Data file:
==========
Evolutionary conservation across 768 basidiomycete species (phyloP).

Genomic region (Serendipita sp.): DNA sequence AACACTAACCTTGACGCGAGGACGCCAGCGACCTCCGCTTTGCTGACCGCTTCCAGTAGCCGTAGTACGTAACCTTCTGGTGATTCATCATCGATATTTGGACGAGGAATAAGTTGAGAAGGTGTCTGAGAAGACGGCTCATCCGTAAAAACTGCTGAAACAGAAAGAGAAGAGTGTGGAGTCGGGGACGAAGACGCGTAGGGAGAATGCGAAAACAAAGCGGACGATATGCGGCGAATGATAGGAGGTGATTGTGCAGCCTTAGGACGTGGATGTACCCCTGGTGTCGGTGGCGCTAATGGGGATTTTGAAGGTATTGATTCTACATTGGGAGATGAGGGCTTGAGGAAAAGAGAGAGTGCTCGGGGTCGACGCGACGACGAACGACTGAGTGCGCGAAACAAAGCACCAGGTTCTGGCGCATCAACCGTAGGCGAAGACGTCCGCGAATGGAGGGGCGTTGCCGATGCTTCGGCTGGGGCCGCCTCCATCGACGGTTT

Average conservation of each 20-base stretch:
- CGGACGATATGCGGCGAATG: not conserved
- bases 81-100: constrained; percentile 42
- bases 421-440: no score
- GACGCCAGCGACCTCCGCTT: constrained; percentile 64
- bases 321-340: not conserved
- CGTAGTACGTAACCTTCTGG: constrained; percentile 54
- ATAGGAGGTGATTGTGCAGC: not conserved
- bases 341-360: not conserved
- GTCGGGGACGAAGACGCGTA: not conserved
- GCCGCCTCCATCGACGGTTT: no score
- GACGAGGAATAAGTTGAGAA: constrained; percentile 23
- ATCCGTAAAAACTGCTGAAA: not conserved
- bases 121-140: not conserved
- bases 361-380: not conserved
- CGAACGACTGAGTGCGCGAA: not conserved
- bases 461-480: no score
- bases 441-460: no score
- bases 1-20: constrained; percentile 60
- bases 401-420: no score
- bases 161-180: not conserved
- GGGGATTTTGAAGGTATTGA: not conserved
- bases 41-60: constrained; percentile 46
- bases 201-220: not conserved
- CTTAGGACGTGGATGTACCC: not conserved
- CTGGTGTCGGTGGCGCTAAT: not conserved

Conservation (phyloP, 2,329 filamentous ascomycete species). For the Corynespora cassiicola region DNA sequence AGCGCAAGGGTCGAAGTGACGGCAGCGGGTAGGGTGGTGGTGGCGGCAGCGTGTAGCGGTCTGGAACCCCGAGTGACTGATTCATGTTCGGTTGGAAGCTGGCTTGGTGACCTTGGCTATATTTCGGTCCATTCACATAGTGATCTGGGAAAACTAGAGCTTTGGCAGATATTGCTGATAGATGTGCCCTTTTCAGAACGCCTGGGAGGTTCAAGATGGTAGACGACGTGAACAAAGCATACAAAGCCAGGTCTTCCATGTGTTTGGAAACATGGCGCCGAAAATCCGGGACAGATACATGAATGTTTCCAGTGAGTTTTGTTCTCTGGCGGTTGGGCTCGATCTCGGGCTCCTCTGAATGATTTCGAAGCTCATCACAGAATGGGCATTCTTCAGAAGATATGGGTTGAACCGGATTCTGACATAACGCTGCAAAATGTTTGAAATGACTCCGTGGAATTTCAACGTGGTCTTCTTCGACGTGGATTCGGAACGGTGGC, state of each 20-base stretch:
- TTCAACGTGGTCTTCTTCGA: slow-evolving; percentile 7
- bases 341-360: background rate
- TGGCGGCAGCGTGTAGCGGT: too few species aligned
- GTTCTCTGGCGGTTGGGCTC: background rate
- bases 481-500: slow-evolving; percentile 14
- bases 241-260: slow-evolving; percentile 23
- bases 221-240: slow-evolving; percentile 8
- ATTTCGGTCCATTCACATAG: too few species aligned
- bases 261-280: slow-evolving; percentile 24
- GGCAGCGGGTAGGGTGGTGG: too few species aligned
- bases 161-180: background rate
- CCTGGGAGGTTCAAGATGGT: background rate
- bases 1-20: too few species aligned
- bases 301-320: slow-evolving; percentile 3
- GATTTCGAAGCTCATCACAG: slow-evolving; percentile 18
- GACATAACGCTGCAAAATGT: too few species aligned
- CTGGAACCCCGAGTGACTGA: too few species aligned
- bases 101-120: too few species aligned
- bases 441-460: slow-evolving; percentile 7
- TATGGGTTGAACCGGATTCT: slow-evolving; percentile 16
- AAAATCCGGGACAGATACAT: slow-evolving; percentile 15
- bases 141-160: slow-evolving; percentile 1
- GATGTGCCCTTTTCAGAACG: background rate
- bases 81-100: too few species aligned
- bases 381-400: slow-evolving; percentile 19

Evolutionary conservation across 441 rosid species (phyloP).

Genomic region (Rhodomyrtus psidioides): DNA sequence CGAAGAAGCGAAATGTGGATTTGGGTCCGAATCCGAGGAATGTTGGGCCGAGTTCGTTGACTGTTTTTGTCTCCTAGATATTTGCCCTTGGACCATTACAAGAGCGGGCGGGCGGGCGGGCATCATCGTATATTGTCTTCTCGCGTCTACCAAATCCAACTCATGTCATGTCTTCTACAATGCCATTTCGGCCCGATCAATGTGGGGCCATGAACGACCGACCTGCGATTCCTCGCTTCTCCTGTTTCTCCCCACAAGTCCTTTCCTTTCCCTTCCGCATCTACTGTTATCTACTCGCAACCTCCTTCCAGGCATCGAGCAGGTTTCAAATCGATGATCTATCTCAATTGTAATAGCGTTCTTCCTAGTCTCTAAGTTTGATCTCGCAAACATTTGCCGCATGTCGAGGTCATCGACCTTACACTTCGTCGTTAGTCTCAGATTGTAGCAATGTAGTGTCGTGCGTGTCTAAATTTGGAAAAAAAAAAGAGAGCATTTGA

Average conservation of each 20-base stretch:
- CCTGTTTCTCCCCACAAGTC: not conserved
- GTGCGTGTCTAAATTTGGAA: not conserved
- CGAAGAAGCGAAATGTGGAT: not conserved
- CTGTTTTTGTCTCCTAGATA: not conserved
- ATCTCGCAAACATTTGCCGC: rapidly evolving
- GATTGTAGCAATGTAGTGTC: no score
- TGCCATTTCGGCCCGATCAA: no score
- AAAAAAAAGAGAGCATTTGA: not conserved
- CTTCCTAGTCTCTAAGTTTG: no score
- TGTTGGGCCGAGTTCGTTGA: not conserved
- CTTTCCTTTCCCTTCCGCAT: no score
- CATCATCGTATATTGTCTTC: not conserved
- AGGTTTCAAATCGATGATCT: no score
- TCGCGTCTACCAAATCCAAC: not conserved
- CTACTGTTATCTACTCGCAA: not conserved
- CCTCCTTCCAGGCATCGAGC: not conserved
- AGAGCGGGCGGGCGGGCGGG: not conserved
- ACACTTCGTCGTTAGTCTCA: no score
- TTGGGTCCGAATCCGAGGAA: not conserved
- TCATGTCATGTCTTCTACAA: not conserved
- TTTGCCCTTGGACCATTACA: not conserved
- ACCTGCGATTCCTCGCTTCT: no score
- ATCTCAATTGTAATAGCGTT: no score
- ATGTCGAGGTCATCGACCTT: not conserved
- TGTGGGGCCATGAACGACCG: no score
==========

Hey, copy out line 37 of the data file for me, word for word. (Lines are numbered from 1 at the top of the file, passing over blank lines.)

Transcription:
- ATTTCGGTCCATTCACATAG: too few species aligned